Wolfgang Amadeus Mozart (1756-1791)
String Quartets, Volume 1
Quartet in B flat major, K. 458 "The Hunt" (1784) [31:39]
Quartet in C major, K. 465 "The Dissonance" (1785) [38:33]
Adagio & Fugue in C minor, K. 546 (1788) [7:17] *
The Coull Quartet
Recorded St. Paul's Church, Birmingham, September 2003, July 2004 *
Somm SOMMCD 040 [77:44]
Comparisons: The Lindsays/ASV, Quartetto Italiano/Philips, Alban Berg
String Quartet/EMI, Kocian Quartet/Denon
During the period 1782 to 1785, Mozart composed six string quartets that
he dedicated to Joseph Haydn. These "Haydn" Quartets are Mozart's most
popular forays into the string quartet genre, and dedicated listening
tells why: perfect architecture, gorgeous melodic lines, a wide-ranging
emotional content for the time period, and compelling thematic development.
For their first volume of Mozart string quartets, the Coull Quartet
offers the two 'named' works in the Haydn set along with the less
well-known and rather severe Adagio and Fugue in C minor.
The Coull Quartet's peformances fit into a very common classification:
fine performances of frequently recorded music that are overshadowed
by exceptional interpretations. In isolation, the Coull Quartet offers
very satisfying interpretations highlighted by moderate to quick tempos,
exuberant outer movements, an abundance of rhythmic vitality, poignant
and comforting slow movements, and a superb display of Mozart's playful
nature. I particularly love the sun-drenched phrasing the group conveys
in the Hunt Quartet's 1st Movement and the loving security offered in
the 2nd Movement Andante cantabile from the Dissonance Quartet. Also,
the disc is generously filled-out with a compelling interpretation of
the Adagio and Fugue in C minor that fully conveys the austerity, dotted
rhythms, jagged musical lines, and baroque foundation of the work.
However, a few nagging doubts stand out when the comparison versions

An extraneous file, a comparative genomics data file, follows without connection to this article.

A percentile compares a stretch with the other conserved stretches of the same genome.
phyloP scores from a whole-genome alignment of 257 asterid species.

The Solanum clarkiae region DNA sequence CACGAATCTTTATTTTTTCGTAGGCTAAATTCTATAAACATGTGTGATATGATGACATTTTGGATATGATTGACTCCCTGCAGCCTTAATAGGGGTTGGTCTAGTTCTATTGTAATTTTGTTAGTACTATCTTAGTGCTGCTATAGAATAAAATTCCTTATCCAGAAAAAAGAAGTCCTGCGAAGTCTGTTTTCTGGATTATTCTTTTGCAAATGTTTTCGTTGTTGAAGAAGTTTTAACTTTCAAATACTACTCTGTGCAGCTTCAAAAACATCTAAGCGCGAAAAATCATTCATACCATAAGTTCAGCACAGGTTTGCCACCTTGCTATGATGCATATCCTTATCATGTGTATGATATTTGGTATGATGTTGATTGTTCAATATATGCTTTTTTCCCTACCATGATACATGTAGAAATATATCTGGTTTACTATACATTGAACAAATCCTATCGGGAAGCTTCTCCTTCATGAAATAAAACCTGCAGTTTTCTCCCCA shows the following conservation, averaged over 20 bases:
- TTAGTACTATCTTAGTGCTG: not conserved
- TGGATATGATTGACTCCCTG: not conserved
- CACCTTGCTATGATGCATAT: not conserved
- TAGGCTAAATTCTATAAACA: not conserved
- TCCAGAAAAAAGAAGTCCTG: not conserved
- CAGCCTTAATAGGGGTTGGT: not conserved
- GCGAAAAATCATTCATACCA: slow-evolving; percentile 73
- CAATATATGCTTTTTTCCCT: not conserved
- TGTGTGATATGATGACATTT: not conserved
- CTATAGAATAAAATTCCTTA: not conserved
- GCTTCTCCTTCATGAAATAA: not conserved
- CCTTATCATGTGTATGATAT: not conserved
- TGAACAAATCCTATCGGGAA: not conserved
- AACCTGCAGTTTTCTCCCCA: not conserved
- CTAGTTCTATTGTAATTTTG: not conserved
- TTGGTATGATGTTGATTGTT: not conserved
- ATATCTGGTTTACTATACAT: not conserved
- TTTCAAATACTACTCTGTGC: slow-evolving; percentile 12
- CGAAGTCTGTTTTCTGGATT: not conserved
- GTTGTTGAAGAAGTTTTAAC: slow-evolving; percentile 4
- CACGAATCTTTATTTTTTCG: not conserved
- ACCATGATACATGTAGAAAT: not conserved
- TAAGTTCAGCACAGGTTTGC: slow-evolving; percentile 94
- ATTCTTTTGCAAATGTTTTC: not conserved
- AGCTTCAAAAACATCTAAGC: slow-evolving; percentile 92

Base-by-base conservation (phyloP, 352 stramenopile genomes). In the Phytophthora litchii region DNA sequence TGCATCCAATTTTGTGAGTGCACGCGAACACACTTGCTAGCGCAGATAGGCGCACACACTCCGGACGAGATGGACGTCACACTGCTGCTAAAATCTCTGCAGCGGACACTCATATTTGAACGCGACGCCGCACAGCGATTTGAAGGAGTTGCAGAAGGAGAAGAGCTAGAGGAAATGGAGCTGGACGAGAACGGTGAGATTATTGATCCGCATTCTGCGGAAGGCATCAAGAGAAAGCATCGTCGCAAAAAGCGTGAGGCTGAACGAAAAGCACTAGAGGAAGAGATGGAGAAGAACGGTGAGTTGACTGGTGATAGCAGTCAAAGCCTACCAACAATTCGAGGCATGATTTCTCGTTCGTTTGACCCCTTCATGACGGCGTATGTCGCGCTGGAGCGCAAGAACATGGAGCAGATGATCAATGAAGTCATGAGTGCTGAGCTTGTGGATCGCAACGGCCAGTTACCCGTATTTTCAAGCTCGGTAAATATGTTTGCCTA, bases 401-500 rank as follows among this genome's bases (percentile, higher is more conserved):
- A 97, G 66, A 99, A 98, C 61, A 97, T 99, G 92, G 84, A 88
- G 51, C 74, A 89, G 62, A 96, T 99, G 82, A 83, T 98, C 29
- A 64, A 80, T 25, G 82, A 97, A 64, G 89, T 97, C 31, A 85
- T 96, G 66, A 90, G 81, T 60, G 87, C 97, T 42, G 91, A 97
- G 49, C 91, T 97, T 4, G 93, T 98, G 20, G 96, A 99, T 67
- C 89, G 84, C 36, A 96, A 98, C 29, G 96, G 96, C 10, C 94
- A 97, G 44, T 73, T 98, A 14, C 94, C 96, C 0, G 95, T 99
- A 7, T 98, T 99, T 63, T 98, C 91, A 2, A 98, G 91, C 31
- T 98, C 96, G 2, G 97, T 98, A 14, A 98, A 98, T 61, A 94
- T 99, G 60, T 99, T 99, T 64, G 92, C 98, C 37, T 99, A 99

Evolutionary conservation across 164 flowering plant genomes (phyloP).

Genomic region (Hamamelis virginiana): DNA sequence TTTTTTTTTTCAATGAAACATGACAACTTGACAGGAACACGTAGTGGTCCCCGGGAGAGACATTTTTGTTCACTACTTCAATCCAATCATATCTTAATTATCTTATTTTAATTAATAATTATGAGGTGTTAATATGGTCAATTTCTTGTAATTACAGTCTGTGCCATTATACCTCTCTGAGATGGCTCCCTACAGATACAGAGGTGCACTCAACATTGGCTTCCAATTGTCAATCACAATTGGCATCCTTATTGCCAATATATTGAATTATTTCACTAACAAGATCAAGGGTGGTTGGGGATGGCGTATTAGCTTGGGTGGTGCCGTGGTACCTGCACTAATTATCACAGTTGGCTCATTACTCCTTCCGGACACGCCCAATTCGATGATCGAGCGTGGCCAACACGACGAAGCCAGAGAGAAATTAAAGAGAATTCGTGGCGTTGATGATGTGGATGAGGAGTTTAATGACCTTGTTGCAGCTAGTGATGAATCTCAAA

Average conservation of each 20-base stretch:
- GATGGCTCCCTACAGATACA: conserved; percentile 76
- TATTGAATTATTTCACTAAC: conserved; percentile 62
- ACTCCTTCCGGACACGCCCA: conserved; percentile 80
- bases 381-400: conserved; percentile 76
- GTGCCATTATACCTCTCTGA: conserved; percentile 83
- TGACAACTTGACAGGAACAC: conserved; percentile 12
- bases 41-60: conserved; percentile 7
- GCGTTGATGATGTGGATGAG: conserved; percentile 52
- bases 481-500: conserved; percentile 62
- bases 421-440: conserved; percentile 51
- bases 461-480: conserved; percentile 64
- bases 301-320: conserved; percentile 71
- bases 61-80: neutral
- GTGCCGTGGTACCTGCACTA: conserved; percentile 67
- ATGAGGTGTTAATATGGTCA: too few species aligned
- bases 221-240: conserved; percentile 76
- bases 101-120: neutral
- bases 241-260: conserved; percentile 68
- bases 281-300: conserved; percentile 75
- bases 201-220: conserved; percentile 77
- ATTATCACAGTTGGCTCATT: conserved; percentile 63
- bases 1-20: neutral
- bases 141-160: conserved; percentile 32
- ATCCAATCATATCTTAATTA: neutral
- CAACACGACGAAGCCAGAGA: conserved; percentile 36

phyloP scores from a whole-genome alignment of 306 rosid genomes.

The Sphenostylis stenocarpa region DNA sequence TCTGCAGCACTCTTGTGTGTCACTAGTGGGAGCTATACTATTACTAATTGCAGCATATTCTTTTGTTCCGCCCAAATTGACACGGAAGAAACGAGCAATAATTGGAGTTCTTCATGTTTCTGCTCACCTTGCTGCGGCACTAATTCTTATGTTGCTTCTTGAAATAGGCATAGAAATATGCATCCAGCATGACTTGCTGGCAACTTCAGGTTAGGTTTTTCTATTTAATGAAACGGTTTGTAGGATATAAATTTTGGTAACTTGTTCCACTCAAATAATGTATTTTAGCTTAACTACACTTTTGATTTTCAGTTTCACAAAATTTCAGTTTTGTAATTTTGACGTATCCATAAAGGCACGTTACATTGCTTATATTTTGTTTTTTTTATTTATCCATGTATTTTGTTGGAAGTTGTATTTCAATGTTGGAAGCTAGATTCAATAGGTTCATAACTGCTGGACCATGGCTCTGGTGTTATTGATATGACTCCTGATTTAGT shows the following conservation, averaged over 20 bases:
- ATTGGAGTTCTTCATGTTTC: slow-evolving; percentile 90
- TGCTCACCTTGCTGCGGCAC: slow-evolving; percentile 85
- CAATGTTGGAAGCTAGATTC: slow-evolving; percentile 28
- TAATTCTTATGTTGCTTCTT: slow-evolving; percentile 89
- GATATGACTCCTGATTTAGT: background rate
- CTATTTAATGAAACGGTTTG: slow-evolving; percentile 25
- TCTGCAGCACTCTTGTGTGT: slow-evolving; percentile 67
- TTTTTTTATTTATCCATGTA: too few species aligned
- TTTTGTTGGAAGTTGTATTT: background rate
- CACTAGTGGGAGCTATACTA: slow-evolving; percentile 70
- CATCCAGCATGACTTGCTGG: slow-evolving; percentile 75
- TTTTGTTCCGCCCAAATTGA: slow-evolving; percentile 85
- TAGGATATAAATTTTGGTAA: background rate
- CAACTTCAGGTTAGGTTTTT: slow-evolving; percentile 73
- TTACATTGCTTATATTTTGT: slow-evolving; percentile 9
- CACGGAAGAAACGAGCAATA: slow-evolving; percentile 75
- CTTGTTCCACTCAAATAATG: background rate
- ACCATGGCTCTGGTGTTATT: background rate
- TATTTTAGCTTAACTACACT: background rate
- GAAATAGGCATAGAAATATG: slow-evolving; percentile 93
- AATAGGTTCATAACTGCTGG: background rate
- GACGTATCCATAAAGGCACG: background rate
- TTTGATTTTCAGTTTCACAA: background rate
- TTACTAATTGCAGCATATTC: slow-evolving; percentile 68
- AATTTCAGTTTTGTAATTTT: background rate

are considered. The Kocian Quartet gives the two works a glowing warmth
that is very appealing; the Coull Quartet's readings are somewhat cool
and exhibit a rather thin tone. Coolness also informs the performances
of the Alban Berg String Quartet, but their outer movements have an extra
degree of exuberance not found in the Coull's interpretations. Listening
to the Lindsays, the wonderful expressiveness of Mozart's music fully
takes shape as opposed to the Coull Quartet's partial success; although
perfect intonation is not a strong suit of the Lindsays, their depth of
expression has no peers.
My primary issue with the Coull Quartet's readings concerns 1st violinist
Roger Coull's performances. He often displays weak projection and a
wiry tone. Switch to the Quartetto Italiano's Paolo Borciani and we
hear gorgeous and rich playing of strong projection and expressive detail.
And it isn't only Borciani who offers the more rewarding interpretations;
each of the other three 1st violinists in the comparison versions conveys
a greater breadth of emotional response and beauty of tone than Coull.
I might be a bit too hard on the performances, but I expected more from
the Coull Quartet based on some wonderful recordings the group has made
of the chamber music of Mendelssohn, Walton, Elgar, Bridge, and Simpson.
Of course, Mozart is an entirely different composer from an earlier era,
and I do feel that the performances do not generally strike to the heart
of the music except for its playful character.
Don's Conclusions: A new full-priced disc of famous Mozart string quartets
needs to be rather special to compete with the host of superb alternative
recordings on the market, many of them offered at less than premium
price. Unfortunately, I do not detect special qualities in the Coull's
Volume 1. In this case, high quality performances cloaked in an admirable
and crisp soundstage do not win the day. Recommended only to dedicated
fans of the Coull Quartet or those who have a strong interest in the
Adagio and Fugue.
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